Tips to Treat a Fever

Tips to Treat a Fever

In many cases, one of the first signs of illness is a fever. A fever is simply the human body doing its part to fight off any infections. If you or someone in your care is feeling under the weather, you will need to first assess the symptoms and take your temperature. There are many symptoms that can help diagnose a fever, but the most accurate way is to check your temperature.

Once you diagnose a fever, you can begin fever treatment at home. Keep reading to learn our best tips to reduce fever symptoms for people of all ages.

How to Diagnose a Fever

The first step to treat a fever is to properly diagnose it by assessing your symptoms and checking your temperature. Every fever is different, you may experience different symptoms at varying severities. However, your overall comfort level and the severity of your symptoms can help determine the best way to reduce a fever. 

Here are some of the most common symptoms you may experience if you have a fever:

  • Feeling lightheaded or faint
  • Headaches
  • Body aches
  • Sweating
  • Chills
  • Loss of appetite
  • Nausea
  • Vomiting
  • Rash

Note: If you have a rash along with a fever, you should speak with your doctor. Your doctor will be able to help you determine the root cause of your fever and rash.

Temperature Taking Guide

The best way to diagnose and begin to treat a fever is to take your body temperature. Typically, your baseline temperature will be around 98.6°F (37°C), although this may differ slightly from person to person. You can check your temperature using an oral, rectal, ear, forehead, or armpit thermometer.

You are considered to have a fever if your temperature reading from an oral, rectal, ear, or temporal artery (forehead) thermometer registers at 100.4°F (38°C). Temperature readings will be around 1°F or 1°C lower for armpit thermometers, so a fever would be any temperature over 99.4°F (37°C). If your body temperature is over 103°F or you are experiencing confusion, hallucinations or convulsions, you should seek medical attention as soon as possible. 

Note: All temperature readings in this article are taken using oral, rectal, ear, or forehead thermometers. 

How to Treat a Fever

If a person is running a fever, there are many steps they can take for reducing a fever naturally. It’s important to be aware of the different guidelines for reducing fever in adults, babies, infants, or adolescents. Fevers that are left untreated can lead to serious health complications in younger children, elderly adults, and people with compromised or weakened immune systems. 

In general, drinking lots of fluids and getting bed rest work great as fever treatments from home. Most fevers will simply need to run their course while you recover. It is helpful to keep track of your fever during the entire duration. If a fever lasts longer than two days, you should seek medical attention.

Treating a Fever in Infants and Toddlers

Fevers can be riskier in infants up to 3 months old, so they should be taken to see a doctor if they have a fever reading 100.4°F (38°C) or above from a rectal thermometer. Young infants with a fever should be taken to see a doctor even if they are not showing any other symptoms such as chills, sweating, or vomiting.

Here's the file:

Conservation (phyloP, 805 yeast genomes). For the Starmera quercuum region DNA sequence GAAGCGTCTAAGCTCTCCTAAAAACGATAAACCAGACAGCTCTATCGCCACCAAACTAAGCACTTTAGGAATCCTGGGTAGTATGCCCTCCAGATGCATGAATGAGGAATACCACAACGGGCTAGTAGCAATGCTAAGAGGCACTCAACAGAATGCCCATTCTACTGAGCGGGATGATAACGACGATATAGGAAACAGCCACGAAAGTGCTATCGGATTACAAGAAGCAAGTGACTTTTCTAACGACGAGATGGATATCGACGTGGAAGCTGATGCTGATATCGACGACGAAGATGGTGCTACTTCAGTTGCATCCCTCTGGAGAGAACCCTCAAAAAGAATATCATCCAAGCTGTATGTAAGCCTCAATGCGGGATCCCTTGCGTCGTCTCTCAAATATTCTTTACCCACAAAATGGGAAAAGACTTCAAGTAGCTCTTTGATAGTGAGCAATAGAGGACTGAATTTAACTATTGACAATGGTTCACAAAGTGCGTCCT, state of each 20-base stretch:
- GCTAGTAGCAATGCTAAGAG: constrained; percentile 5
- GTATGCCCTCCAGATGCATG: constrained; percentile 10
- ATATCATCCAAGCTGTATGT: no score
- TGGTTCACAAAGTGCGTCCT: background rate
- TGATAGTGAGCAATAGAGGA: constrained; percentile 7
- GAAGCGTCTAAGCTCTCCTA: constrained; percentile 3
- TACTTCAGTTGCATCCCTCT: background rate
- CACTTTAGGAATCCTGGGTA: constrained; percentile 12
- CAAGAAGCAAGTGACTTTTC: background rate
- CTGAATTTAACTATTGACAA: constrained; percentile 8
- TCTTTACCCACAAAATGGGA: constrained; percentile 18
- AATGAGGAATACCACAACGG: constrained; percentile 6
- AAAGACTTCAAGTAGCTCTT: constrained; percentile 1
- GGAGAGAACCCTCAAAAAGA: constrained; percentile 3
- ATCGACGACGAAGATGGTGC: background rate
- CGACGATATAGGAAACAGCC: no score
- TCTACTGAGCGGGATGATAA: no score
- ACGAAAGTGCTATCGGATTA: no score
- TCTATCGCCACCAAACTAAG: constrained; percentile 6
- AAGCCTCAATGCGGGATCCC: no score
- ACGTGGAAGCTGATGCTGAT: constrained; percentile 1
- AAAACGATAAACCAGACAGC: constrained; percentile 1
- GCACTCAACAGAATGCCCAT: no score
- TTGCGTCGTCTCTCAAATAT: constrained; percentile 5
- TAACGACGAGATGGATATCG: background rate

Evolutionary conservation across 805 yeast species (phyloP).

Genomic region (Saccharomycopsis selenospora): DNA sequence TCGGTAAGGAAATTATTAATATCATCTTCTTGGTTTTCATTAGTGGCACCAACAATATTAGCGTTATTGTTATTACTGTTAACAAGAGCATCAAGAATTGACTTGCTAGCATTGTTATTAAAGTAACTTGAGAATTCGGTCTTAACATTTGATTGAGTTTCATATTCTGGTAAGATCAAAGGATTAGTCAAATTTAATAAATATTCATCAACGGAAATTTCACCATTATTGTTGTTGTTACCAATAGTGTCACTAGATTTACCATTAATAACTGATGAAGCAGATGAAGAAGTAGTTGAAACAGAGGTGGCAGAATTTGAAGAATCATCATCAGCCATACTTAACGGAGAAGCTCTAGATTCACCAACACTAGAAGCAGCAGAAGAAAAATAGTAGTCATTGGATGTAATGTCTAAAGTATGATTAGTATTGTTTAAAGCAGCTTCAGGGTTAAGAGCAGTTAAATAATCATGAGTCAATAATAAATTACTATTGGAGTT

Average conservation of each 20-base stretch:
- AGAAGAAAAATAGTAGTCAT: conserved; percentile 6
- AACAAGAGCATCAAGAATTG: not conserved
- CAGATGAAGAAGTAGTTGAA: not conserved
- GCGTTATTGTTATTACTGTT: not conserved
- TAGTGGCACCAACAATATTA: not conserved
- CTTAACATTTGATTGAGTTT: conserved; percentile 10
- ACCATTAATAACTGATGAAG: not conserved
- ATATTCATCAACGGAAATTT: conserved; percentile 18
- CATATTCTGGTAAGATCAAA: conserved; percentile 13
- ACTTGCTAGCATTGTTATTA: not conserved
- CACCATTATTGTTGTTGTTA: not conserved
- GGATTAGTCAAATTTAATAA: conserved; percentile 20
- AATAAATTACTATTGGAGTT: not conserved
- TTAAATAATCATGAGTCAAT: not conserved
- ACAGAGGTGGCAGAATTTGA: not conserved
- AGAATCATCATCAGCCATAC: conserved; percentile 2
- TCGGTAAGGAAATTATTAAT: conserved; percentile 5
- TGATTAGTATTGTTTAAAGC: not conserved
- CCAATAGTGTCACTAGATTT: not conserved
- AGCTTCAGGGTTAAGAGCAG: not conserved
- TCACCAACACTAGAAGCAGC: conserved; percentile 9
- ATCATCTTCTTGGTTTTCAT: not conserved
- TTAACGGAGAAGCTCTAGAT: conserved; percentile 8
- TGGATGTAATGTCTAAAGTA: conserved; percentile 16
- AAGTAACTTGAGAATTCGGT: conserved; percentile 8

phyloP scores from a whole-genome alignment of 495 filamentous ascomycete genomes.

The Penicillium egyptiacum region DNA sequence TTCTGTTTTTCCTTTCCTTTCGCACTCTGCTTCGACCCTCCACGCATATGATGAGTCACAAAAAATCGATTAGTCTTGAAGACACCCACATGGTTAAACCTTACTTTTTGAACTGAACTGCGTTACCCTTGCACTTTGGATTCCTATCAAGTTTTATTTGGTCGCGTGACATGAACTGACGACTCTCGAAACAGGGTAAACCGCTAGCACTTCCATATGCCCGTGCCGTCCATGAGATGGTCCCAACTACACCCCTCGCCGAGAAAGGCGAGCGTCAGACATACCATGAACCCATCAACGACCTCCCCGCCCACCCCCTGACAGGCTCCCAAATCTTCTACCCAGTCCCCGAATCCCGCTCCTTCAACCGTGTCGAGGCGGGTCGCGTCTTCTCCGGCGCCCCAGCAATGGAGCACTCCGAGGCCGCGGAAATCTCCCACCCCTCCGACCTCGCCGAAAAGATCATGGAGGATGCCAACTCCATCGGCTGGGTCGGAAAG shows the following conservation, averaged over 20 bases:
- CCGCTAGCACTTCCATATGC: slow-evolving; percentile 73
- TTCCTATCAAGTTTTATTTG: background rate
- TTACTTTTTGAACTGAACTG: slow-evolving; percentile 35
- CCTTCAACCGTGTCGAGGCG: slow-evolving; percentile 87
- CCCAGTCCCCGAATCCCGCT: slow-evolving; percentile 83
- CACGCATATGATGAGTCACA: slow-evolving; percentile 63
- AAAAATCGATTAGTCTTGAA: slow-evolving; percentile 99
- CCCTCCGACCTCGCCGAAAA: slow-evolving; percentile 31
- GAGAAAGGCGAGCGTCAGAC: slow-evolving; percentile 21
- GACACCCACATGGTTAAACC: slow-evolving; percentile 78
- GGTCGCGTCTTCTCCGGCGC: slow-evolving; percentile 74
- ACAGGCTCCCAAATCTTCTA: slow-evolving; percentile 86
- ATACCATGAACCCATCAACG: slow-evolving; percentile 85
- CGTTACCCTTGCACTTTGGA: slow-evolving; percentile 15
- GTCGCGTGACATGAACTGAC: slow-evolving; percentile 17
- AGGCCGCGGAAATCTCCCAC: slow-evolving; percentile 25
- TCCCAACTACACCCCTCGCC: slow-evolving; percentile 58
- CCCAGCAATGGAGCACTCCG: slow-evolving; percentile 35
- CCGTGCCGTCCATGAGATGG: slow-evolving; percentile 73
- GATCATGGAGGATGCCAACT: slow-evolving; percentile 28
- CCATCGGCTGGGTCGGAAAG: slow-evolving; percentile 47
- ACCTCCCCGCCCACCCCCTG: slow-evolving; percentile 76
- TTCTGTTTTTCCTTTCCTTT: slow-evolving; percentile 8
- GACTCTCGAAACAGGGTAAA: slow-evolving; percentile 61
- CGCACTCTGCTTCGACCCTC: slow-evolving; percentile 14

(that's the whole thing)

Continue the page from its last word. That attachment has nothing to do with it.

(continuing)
Home treatment can be an option to reduce fever in a baby if your child is 3 to 6 months old. For fevers up to 102°F (38.9°C) from a rectal thermometer, you should encourage your toddler to rest and drink lots of fluids like water or Pedialyte. Medication is not needed for children at this age. If your child is unusually irritable, uncomfortable, or exhausted, you should call your doctor for advice on fever and chills treatment.

If your child is 3 to 6 months old and has a fever above 102°F (38.9°C), call your doctor for professional medical advice. You may be able to give your child over the counter medications under your doctor’s supervision. In some cases, your doctor will recommend bringing your child in for an examination. 

When your child is 6 to 24 months old, you can give them acetaminophen or ibuprofen to help reduce their fever. Do not give aspirin to your child when they are this age. If your child is not responding to the medication and their fever lasts longer than a day, you should consult your doctor.

Treating a Fever in Kids and Adolescents

Children between the 2 to 17 years old will generally be able to recover from fevers under 102°F (38.9°C) without any medications. Encourage your child to drink plenty of fluids while they are ill in order to support their recovery. You can give your child medicine to reduce fever symptoms like headaches or body aches, but it is not necessary. 

If your child’s temperature rises higher than 102°F (38.9°C), then you may use acetaminophen or ibuprofen to reduce fever symptoms and lower their temperature. You should consult your doctor for medical advice if your child continues to be irritable or uncomfortable or if their fever does not subside with the medication and lasts longer than three days.

Treating a Fever in Adults

Typically, adults who are 18 years of age or older will not need medication to reduce a fever that is under 102°F (38.9°C), but they may take acetaminophen, aspirin or ibuprofen to deal with pain or discomfort. Getting bedrest and drinking plenty of fluids can help speed up their recovery. In most cases, adults will be able to recover in a few days without the need for medical attention.

Fevers that are above 102°F (38.9°C) should be watched more carefully. If you are feeling discomfort, take some acetaminophen, ibuprofen, or aspirin. Read the labels carefully and take the proper dose. Fevers that are accompanied by shortness of breath, stiff neck, severe headache, or other uncommon symptoms can be a sign of a more serious problem. Consult your doctor immediately if you are feeling any unusual symptoms or your fever lasts longer than three days.